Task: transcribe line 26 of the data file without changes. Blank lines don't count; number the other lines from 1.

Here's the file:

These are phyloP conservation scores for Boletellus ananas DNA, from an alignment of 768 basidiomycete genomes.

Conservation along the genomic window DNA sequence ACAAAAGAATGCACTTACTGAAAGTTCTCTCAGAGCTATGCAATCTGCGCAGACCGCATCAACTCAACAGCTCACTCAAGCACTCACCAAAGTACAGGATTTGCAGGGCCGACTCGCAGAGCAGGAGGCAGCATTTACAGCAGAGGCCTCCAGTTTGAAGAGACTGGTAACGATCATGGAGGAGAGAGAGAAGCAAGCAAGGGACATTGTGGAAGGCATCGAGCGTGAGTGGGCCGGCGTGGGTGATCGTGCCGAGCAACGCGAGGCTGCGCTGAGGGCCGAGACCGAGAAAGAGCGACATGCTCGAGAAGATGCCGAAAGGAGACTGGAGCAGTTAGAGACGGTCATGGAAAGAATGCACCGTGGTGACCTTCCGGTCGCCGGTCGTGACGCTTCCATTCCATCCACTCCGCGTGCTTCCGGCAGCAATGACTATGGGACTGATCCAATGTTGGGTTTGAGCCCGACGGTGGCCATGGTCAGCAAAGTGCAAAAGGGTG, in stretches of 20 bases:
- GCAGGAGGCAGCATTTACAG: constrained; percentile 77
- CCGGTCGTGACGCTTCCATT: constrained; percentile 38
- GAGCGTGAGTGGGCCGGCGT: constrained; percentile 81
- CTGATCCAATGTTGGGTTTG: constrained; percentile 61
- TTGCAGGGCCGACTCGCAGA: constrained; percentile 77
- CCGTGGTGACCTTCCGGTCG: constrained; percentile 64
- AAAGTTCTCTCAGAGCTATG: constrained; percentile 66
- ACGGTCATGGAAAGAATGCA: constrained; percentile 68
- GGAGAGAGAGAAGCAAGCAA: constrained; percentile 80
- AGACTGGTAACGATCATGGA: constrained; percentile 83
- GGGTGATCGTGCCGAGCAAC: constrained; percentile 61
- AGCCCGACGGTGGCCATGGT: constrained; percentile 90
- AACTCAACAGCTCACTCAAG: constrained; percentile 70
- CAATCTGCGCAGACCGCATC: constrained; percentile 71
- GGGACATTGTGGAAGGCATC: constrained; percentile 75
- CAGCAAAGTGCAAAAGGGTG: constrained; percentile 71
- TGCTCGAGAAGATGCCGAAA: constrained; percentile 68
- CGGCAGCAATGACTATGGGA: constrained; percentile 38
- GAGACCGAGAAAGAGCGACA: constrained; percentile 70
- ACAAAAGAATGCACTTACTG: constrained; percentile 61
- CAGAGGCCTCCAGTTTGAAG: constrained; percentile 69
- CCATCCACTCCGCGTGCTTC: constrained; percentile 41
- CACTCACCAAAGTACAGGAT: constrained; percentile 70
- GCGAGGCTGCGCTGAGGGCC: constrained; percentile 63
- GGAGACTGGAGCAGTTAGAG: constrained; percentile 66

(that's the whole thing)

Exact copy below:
- GCGAGGCTGCGCTGAGGGCC: constrained; percentile 63